Abortion providers file lawsuit against Indiana’s near-total abortion ban

The lawsuit alleges the ban violates privacy and equal privilege rights afforded in the Indiana Constitution

By: and - August 30, 2022 2:34 pm

INDIANAPOLIS, IN – JULY 25: Anti-abortion and abortion rights activists protest on multiple floors within the Indiana State Capitol rotunda on July 25, 2022 in Indianapolis, Indiana. (Photo by Jon Cherry/Getty Images)

A group of Indiana abortion care providers on Tuesday filed a lawsuit in state court challenging Indiana’s near-total abortion ban that is set to take effect in just 16 days.

The suit — filed in Monroe County Circuit Court by the American Civil Liberties Union of Indiana on behalf of Planned Parenthood, Whole Women’s Health Alliance, and others — argues that the abortion ban “will infringe on Hoosiers’ right to privacy, violate Indiana’s guarantee of equal privileges and immunities, and violate the Constitution’s due course of law clause through its unconstitutionally vague language.”

The court challenge is based on the Indiana Constitution. The Supreme Court of the United States in June ruled that the U.S. Constitution does not guarantee abortion rights.

Indiana was the first state in the nation to approve such legislation since the high court ruling that overturned Roe v. Wade. The ban is still set to take effect on Sept. 15.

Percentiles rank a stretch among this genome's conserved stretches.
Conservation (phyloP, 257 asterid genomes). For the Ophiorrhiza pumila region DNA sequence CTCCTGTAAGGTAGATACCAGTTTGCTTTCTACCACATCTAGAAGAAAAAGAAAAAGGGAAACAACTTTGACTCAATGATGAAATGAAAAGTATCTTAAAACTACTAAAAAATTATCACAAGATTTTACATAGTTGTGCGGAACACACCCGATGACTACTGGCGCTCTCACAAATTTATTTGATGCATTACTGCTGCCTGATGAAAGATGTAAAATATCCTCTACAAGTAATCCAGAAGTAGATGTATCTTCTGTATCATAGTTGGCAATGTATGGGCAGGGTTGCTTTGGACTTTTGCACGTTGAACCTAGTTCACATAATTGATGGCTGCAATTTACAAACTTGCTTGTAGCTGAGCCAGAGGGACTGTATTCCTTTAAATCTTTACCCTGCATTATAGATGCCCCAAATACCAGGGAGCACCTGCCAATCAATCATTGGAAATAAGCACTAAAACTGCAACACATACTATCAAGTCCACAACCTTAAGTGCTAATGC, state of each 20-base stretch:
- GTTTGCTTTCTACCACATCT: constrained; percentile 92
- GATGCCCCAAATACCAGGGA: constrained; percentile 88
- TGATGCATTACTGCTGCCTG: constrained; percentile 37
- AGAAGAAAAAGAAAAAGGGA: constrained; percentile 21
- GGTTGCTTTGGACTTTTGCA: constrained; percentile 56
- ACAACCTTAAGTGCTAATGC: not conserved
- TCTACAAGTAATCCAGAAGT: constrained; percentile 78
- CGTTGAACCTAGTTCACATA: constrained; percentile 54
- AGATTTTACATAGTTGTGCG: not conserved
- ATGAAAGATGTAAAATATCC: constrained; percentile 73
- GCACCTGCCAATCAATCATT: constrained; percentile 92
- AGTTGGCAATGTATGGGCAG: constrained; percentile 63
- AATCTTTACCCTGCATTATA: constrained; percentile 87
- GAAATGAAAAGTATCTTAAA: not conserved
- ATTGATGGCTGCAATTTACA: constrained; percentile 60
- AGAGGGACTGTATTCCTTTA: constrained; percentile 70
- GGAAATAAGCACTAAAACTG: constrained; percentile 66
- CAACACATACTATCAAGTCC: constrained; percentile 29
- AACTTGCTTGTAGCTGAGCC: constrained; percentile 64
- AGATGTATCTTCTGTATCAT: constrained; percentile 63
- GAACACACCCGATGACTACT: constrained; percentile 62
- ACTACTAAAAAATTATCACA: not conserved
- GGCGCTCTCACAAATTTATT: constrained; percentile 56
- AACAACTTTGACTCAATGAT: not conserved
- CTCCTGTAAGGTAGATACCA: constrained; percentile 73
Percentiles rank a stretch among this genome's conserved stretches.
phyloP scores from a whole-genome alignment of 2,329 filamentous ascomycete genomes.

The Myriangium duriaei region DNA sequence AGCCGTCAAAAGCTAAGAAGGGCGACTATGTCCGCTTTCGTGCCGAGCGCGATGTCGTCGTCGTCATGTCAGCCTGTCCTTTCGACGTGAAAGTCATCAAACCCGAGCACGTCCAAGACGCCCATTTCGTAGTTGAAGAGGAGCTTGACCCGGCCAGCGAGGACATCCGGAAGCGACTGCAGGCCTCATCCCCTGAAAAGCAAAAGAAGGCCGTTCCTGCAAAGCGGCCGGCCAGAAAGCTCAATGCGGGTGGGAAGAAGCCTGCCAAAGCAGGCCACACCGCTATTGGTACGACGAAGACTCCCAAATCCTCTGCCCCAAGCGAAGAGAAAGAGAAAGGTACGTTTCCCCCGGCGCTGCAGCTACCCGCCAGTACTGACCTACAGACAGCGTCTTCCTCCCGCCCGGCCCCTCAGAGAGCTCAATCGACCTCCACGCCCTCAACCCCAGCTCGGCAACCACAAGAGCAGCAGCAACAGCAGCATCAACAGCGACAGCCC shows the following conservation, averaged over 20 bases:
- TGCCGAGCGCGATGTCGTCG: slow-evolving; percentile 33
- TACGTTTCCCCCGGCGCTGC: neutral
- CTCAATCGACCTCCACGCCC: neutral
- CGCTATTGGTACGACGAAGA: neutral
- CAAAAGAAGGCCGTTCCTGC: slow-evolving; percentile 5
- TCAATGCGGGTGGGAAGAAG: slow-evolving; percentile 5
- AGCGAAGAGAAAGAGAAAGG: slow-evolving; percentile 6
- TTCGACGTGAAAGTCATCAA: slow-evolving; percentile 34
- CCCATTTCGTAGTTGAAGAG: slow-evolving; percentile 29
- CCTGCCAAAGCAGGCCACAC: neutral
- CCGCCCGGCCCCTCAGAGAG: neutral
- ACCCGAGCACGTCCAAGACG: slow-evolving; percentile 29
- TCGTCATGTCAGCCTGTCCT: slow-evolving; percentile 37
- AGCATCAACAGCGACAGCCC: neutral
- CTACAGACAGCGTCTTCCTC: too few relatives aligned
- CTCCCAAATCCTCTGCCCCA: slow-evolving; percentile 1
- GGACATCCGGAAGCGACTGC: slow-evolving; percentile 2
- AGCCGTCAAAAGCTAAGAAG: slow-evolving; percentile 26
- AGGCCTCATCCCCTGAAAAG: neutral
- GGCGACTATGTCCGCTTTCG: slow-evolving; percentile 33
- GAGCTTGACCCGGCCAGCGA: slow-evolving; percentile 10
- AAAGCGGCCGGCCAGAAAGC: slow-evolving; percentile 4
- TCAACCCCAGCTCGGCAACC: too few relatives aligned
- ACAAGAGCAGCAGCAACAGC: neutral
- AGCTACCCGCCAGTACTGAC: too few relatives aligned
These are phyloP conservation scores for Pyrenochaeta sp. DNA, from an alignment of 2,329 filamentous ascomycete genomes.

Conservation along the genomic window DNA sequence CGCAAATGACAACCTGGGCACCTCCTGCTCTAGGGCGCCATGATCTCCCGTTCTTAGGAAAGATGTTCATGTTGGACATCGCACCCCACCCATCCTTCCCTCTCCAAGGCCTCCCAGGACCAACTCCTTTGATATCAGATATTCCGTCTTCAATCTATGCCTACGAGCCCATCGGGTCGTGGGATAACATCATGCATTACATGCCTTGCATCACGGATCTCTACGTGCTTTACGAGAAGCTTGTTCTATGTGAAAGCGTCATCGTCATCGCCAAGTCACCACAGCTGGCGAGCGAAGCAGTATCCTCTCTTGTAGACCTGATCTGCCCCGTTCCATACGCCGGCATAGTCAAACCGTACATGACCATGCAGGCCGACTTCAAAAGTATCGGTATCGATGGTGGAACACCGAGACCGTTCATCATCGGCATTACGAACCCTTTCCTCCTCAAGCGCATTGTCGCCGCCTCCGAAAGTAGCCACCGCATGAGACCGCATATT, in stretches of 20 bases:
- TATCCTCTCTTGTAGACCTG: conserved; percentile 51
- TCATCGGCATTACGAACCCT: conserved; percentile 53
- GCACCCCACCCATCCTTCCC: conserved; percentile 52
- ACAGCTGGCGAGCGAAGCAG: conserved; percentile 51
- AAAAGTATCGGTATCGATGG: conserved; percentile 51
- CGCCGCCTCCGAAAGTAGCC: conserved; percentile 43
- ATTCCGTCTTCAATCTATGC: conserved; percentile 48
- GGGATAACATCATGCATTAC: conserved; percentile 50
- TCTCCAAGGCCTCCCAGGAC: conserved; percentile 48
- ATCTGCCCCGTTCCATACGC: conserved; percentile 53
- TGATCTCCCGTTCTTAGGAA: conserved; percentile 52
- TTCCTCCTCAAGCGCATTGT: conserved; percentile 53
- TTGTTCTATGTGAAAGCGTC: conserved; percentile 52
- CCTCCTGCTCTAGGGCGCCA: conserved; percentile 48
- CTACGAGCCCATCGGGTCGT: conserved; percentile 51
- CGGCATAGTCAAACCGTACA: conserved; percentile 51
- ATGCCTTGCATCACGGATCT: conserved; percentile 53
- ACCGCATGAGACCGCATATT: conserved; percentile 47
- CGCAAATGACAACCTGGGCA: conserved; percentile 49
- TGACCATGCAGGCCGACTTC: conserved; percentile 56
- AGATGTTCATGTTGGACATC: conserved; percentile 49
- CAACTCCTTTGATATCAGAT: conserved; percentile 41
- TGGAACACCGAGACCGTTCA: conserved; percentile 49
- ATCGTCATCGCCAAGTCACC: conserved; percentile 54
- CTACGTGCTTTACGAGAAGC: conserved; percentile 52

“From its very inception, the Indiana Constitution has protected the right to privacy. Implicit in this right, is the right for a woman to make medical decisions regarding her own reproductive health,” ACLU of Indiana Legal Director Ken Falk said in a statement. “This ban on abortion will force Hoosiers to carry pregnancies against their will, leading to life-altering consequences and serious health risks.”

The ban outlaws all abortions except in the case of a fatal fetal anomaly and cases of serious health risk to the mother. One part of the law says these exceptions are up to 20 weeks but another part says they can be used anytime. Rape survivors can get an abortion up to 10 weeks post-fertilization. It also strips abortion clinics of their state medical licenses, and provides that only hospitals and hospital-owned ambulatory surgical centers can provide abortions.